That's an interesting post. Good to be reminded of.
Having come from an "evangelical inerrancy" type perspective, these days I often find myself wondering if the power of what the bible communicates would lose one bit of strength if the bible "inspiration-level" were the same as, say, that of the works written by Plato about Socrates. In that case, the strength of the message comes simply from the truth of what was said. And for me, it is the same with Jesus. My faith in him doesn't flow from the idea that he makes an appearance in a divinely inspired book. It comes from just how convincing he was to me in what he said and how he lived.
My concern is not so much "is what the writers wrote inspired by God" as much as it is "is what the writers wrote true" (ie: not propaganda). Because if it is true, then we have a record of the words and actions of a divine being, of what God wanted to communicate to humankind. And therein lies its authority. Not because a council got together and agreed "these books are from God, these are not".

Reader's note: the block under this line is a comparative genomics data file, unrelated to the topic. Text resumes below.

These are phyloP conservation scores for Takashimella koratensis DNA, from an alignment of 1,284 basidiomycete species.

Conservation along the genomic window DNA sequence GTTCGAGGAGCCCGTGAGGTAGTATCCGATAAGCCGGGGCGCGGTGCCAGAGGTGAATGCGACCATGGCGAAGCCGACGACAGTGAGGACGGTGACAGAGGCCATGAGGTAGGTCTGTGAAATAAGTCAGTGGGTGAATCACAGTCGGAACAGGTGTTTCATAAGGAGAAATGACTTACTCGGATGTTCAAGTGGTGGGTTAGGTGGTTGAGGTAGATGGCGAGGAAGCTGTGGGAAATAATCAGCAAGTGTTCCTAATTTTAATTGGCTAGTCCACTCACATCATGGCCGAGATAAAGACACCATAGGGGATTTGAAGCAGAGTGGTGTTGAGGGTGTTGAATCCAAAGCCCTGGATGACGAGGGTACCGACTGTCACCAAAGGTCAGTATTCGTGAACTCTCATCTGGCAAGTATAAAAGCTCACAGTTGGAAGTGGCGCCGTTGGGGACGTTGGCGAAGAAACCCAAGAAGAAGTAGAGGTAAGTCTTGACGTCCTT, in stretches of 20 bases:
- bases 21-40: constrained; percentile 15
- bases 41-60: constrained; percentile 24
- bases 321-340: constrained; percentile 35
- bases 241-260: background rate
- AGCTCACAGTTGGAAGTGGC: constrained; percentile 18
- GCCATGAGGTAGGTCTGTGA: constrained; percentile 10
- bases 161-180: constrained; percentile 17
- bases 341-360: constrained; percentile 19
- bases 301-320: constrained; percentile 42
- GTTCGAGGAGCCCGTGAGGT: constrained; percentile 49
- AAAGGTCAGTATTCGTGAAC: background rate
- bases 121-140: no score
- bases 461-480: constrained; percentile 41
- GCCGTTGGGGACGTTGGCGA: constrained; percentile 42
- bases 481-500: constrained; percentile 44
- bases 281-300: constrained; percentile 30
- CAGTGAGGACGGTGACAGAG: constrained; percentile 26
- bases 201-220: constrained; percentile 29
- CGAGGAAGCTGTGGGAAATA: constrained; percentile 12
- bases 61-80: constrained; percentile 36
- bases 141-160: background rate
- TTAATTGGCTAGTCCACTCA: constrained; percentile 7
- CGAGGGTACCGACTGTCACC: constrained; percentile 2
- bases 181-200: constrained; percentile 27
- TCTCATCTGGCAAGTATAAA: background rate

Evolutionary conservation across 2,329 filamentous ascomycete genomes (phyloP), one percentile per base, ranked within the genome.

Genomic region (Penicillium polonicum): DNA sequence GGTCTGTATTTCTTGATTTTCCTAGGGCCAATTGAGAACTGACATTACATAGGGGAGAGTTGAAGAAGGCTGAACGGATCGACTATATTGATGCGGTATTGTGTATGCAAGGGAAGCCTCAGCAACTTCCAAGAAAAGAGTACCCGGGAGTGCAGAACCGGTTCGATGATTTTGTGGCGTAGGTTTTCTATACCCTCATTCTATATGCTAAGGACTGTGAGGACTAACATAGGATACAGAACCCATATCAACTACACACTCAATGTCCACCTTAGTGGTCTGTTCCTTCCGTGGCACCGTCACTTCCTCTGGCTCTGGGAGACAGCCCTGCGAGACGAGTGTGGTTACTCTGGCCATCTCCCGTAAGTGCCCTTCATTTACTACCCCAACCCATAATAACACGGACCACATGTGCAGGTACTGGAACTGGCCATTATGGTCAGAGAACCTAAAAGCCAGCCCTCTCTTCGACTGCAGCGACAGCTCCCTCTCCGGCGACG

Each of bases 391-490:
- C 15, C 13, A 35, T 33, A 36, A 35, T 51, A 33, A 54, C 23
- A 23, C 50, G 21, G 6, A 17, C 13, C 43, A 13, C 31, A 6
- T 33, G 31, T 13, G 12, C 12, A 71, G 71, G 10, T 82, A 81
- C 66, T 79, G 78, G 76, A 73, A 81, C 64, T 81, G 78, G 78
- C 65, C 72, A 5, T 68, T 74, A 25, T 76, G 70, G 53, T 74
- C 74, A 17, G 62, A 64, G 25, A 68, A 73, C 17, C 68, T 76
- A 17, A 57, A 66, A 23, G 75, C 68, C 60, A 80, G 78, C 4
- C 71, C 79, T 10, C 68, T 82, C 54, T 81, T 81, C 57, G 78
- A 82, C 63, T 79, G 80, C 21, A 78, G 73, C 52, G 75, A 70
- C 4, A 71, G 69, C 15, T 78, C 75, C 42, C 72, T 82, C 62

I can imagine the canon could be different by a few books in this direction or that, and it would have minimal effect on our expressed faith. I mean, with the closed canon that we have, there is already enough breadth and diversity of opinion so as to seem ridiculous at times. Closing the canon seems to have had little bearing on what is orthodoxy.
That's why, for me, centering strongly on Jesus makes a lot of sense. I admit this sets up a kind of biblical hierarchy (Jesus first, epistles and OT informing what he was about) but I think that is defensible. To me there is clarity and simplicity of thought and action in Christ that gets muddled or even ignored when we raise things like biblical inerrancy, church tradition, etc. to places of vital importance.
Tuesday, October 12, 2004
This was supposed to be a comment...
Yeah, a comment over at Maggi Dawn's site, but it said it was too long, so I will put it here because I don't wanna just delete it:
Posted by JJ at 10/12/2004 09:52:00 AM